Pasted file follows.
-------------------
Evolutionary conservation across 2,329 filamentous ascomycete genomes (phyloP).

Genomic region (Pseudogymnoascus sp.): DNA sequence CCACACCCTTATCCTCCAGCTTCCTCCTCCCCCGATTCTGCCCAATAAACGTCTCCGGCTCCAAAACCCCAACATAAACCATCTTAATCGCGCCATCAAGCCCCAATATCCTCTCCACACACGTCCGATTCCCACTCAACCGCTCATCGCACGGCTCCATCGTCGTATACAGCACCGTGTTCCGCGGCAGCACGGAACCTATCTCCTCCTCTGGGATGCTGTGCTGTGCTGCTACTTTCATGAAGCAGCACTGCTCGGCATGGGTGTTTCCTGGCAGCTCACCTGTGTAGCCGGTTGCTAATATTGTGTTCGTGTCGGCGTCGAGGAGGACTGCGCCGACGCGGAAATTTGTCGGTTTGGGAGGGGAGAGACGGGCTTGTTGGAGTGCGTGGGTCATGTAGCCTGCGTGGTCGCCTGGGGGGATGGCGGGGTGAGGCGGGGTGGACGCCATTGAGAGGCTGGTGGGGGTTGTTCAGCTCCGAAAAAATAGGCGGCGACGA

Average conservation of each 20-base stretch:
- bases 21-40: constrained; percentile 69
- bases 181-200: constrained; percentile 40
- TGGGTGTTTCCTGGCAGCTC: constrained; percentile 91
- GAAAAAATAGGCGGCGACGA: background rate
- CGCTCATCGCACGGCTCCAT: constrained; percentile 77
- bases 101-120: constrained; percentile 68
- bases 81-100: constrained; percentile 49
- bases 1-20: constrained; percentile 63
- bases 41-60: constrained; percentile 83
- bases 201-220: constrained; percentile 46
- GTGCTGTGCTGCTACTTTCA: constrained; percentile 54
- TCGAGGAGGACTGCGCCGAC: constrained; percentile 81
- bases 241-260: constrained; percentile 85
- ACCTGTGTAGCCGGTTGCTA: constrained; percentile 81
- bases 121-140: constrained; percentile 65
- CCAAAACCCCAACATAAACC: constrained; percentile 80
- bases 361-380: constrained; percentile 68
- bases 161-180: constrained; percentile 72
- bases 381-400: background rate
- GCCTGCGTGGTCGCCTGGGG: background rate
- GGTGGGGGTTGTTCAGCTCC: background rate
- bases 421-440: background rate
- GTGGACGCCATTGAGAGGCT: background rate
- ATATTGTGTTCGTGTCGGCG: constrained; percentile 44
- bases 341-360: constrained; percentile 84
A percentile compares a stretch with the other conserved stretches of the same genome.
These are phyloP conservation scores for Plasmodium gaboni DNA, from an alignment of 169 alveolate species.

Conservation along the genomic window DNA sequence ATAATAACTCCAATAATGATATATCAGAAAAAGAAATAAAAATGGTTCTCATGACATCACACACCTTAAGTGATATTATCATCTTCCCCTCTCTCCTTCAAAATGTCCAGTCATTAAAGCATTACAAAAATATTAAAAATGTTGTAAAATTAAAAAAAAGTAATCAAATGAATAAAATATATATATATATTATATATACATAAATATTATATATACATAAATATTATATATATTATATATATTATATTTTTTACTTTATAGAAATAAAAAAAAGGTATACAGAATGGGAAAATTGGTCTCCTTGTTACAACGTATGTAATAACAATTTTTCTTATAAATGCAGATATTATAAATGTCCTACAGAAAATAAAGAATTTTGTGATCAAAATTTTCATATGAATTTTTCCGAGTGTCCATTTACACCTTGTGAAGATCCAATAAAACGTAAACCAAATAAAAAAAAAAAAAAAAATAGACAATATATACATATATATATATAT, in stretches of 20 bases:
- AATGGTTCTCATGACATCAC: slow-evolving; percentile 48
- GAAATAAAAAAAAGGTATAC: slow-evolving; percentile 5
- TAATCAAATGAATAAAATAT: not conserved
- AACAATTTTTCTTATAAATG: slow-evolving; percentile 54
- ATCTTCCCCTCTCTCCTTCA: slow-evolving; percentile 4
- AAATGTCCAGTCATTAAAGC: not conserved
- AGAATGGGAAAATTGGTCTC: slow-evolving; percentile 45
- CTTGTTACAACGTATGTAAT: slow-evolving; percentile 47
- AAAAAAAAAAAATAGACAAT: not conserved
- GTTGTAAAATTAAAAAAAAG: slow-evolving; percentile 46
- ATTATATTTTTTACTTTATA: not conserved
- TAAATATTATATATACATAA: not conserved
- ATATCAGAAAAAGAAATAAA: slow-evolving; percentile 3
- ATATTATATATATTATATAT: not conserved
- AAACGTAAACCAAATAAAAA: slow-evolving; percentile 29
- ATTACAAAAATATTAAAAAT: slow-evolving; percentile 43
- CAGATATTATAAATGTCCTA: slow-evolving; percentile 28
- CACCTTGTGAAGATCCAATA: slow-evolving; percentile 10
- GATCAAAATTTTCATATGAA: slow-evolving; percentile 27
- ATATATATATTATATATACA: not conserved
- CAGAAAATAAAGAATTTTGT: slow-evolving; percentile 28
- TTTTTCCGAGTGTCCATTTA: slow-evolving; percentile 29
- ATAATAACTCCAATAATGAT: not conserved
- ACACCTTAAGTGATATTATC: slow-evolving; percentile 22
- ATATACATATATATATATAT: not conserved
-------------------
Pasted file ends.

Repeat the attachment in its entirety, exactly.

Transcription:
Evolutionary conservation across 2,329 filamentous ascomycete genomes (phyloP).

Genomic region (Pseudogymnoascus sp.): DNA sequence CCACACCCTTATCCTCCAGCTTCCTCCTCCCCCGATTCTGCCCAATAAACGTCTCCGGCTCCAAAACCCCAACATAAACCATCTTAATCGCGCCATCAAGCCCCAATATCCTCTCCACACACGTCCGATTCCCACTCAACCGCTCATCGCACGGCTCCATCGTCGTATACAGCACCGTGTTCCGCGGCAGCACGGAACCTATCTCCTCCTCTGGGATGCTGTGCTGTGCTGCTACTTTCATGAAGCAGCACTGCTCGGCATGGGTGTTTCCTGGCAGCTCACCTGTGTAGCCGGTTGCTAATATTGTGTTCGTGTCGGCGTCGAGGAGGACTGCGCCGACGCGGAAATTTGTCGGTTTGGGAGGGGAGAGACGGGCTTGTTGGAGTGCGTGGGTCATGTAGCCTGCGTGGTCGCCTGGGGGGATGGCGGGGTGAGGCGGGGTGGACGCCATTGAGAGGCTGGTGGGGGTTGTTCAGCTCCGAAAAAATAGGCGGCGACGA

Average conservation of each 20-base stretch:
- bases 21-40: constrained; percentile 69
- bases 181-200: constrained; percentile 40
- TGGGTGTTTCCTGGCAGCTC: constrained; percentile 91
- GAAAAAATAGGCGGCGACGA: background rate
- CGCTCATCGCACGGCTCCAT: constrained; percentile 77
- bases 101-120: constrained; percentile 68
- bases 81-100: constrained; percentile 49
- bases 1-20: constrained; percentile 63
- bases 41-60: constrained; percentile 83
- bases 201-220: constrained; percentile 46
- GTGCTGTGCTGCTACTTTCA: constrained; percentile 54
- TCGAGGAGGACTGCGCCGAC: constrained; percentile 81
- bases 241-260: constrained; percentile 85
- ACCTGTGTAGCCGGTTGCTA: constrained; percentile 81
- bases 121-140: constrained; percentile 65
- CCAAAACCCCAACATAAACC: constrained; percentile 80
- bases 361-380: constrained; percentile 68
- bases 161-180: constrained; percentile 72
- bases 381-400: background rate
- GCCTGCGTGGTCGCCTGGGG: background rate
- GGTGGGGGTTGTTCAGCTCC: background rate
- bases 421-440: background rate
- GTGGACGCCATTGAGAGGCT: background rate
- ATATTGTGTTCGTGTCGGCG: constrained; percentile 44
- bases 341-360: constrained; percentile 84
A percentile compares a stretch with the other conserved stretches of the same genome.
These are phyloP conservation scores for Plasmodium gaboni DNA, from an alignment of 169 alveolate species.

Conservation along the genomic window DNA sequence ATAATAACTCCAATAATGATATATCAGAAAAAGAAATAAAAATGGTTCTCATGACATCACACACCTTAAGTGATATTATCATCTTCCCCTCTCTCCTTCAAAATGTCCAGTCATTAAAGCATTACAAAAATATTAAAAATGTTGTAAAATTAAAAAAAAGTAATCAAATGAATAAAATATATATATATATTATATATACATAAATATTATATATACATAAATATTATATATATTATATATATTATATTTTTTACTTTATAGAAATAAAAAAAAGGTATACAGAATGGGAAAATTGGTCTCCTTGTTACAACGTATGTAATAACAATTTTTCTTATAAATGCAGATATTATAAATGTCCTACAGAAAATAAAGAATTTTGTGATCAAAATTTTCATATGAATTTTTCCGAGTGTCCATTTACACCTTGTGAAGATCCAATAAAACGTAAACCAAATAAAAAAAAAAAAAAAAATAGACAATATATACATATATATATATAT, in stretches of 20 bases:
- AATGGTTCTCATGACATCAC: slow-evolving; percentile 48
- GAAATAAAAAAAAGGTATAC: slow-evolving; percentile 5
- TAATCAAATGAATAAAATAT: not conserved
- AACAATTTTTCTTATAAATG: slow-evolving; percentile 54
- ATCTTCCCCTCTCTCCTTCA: slow-evolving; percentile 4
- AAATGTCCAGTCATTAAAGC: not conserved
- AGAATGGGAAAATTGGTCTC: slow-evolving; percentile 45
- CTTGTTACAACGTATGTAAT: slow-evolving; percentile 47
- AAAAAAAAAAAATAGACAAT: not conserved
- GTTGTAAAATTAAAAAAAAG: slow-evolving; percentile 46
- ATTATATTTTTTACTTTATA: not conserved
- TAAATATTATATATACATAA: not conserved
- ATATCAGAAAAAGAAATAAA: slow-evolving; percentile 3
- ATATTATATATATTATATAT: not conserved
- AAACGTAAACCAAATAAAAA: slow-evolving; percentile 29
- ATTACAAAAATATTAAAAAT: slow-evolving; percentile 43
- CAGATATTATAAATGTCCTA: slow-evolving; percentile 28
- CACCTTGTGAAGATCCAATA: slow-evolving; percentile 10
- GATCAAAATTTTCATATGAA: slow-evolving; percentile 27
- ATATATATATTATATATACA: not conserved
- CAGAAAATAAAGAATTTTGT: slow-evolving; percentile 28
- TTTTTCCGAGTGTCCATTTA: slow-evolving; percentile 29
- ATAATAACTCCAATAATGAT: not conserved
- ACACCTTAAGTGATATTATC: slow-evolving; percentile 22
- ATATACATATATATATATAT: not conserved